MORGANTOWN - No matter where others tried to take the conversation late Saturday afternoon, Dana Holgorsen kept steering it back to the point he had hammered home all week long.
West Virginia had just completed a 24-21 win over No. 23 Cincinnati in rather improbable fashion. The Mountaineers had overcome yet another afternoon of special teams gaffes and penalties, of alternating offensive and defensive superlatives and meltdowns, to win by blocking a Bearcat field goal try on the last play of the game.
Yet Holgorsen was reluctant to talk about many of the specifics.
"This was a classic example of just trying to find a way to win,'' Holgorsen said. "Offensively we could have done it at the end and we didn't. The field goal unit could have knocked it through at the end and made it a six-point game, but we didn't. Defensively, at the end we could have caved in and let them score a touchdown, but we didn't.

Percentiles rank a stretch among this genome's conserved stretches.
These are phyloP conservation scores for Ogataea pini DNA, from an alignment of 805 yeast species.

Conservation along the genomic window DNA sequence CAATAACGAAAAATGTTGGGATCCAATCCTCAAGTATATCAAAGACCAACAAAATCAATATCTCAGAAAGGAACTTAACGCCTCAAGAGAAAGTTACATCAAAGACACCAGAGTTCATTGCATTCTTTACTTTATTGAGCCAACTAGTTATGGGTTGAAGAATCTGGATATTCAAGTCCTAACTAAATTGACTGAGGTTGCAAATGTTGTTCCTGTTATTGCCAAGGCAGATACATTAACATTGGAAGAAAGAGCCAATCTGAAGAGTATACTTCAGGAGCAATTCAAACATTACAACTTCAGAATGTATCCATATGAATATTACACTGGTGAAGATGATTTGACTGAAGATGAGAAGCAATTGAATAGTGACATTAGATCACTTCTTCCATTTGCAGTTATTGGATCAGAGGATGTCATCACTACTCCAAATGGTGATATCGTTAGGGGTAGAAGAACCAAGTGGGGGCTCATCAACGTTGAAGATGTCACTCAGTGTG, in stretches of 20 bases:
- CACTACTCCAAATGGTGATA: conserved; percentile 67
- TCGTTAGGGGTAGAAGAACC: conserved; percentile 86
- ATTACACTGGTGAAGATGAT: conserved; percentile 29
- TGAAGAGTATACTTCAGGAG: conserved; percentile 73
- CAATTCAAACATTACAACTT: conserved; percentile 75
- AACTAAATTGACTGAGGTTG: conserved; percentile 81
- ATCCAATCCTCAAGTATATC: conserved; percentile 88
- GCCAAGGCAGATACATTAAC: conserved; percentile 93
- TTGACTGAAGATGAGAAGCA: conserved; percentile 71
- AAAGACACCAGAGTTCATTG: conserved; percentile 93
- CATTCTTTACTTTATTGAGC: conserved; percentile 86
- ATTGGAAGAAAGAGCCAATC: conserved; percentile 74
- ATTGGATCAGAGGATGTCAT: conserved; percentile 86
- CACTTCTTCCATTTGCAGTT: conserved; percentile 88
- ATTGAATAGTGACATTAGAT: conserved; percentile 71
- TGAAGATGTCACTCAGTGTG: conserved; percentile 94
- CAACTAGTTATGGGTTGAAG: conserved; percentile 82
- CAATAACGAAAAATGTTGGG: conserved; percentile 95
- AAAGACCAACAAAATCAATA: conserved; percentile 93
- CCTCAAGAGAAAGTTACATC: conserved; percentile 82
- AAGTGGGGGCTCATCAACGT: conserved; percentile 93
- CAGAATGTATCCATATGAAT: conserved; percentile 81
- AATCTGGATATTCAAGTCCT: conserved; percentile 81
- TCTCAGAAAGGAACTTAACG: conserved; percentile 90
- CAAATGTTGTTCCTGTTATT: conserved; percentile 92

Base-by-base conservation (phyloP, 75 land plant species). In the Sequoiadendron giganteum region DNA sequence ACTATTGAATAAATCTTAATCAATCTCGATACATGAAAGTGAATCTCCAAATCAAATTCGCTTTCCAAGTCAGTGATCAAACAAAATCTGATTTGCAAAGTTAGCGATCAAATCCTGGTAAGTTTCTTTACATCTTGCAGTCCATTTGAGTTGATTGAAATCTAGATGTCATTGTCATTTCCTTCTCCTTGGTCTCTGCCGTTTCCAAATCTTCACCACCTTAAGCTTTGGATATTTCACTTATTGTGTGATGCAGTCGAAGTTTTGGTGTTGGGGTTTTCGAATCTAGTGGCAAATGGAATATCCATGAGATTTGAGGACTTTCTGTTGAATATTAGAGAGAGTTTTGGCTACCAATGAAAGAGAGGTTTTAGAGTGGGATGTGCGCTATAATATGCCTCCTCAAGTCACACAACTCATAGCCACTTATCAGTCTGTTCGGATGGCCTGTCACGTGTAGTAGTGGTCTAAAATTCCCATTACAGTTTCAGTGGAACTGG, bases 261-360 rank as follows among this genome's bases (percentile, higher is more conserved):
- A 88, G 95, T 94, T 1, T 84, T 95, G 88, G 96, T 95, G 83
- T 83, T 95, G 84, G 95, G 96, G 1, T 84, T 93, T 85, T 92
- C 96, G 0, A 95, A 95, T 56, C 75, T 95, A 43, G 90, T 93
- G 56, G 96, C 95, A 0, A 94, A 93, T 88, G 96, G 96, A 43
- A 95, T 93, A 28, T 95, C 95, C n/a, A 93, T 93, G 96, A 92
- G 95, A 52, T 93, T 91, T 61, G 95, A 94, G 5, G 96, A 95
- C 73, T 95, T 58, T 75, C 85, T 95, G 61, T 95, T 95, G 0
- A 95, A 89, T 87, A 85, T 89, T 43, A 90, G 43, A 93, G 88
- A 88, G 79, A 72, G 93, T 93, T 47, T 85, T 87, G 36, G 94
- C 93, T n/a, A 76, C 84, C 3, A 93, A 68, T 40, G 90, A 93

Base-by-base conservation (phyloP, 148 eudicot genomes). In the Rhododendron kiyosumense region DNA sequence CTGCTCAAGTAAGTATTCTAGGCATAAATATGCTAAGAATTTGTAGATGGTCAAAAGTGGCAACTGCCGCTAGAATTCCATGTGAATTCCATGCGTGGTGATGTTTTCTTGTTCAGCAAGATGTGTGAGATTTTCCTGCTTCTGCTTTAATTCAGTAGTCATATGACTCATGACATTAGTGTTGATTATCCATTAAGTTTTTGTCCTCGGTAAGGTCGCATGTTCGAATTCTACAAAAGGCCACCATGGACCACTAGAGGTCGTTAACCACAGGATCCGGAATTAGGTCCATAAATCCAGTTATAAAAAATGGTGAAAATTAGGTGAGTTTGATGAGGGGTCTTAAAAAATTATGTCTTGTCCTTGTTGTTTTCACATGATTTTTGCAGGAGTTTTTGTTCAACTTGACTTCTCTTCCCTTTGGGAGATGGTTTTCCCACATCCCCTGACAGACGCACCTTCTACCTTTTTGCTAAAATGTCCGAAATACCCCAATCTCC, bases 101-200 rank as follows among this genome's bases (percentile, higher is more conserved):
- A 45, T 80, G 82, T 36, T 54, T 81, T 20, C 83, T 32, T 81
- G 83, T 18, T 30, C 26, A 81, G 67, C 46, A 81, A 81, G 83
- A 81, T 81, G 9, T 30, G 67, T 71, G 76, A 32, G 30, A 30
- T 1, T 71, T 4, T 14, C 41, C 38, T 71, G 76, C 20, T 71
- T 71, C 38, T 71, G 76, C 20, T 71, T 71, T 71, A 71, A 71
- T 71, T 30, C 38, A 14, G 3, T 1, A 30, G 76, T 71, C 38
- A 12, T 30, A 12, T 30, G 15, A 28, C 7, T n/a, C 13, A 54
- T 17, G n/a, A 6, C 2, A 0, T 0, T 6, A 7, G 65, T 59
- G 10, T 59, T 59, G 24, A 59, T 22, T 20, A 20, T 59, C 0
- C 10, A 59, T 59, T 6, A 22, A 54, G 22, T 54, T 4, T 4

"And then we blocked the field goal at the end. Find a way to win.''
Indeed, for only the second time in the last month, West Virginia found the way. And it was not a moment too soon.
In knocking off Cincinnati, which went into the game with at least a two-game lead in the loss column over every other school in the league, the Mountaineers did their part in making the final three weeks of the chase for the Big East championship at least interesting. Yes, Cincinnati (7-2, 3-1 Big East) still holds all the cards.
Win out against Rutgers and Syracuse on the road and Connecticut at home and UC walks off with the league's automatic berth in the BCS.
Ah, but if Cincinnati slips anywhere along the way - and given that starting quarterback Zach Collaros will likely miss all three of those games after suffering a broken ankle Saturday, a slip is quite possible - then WVU (7-3, 3-2) and nearly everyone else save for South Florida and Syracuse are right in the hunt. Pitt, Rutgers, Louisville and UConn each have two losses in the league.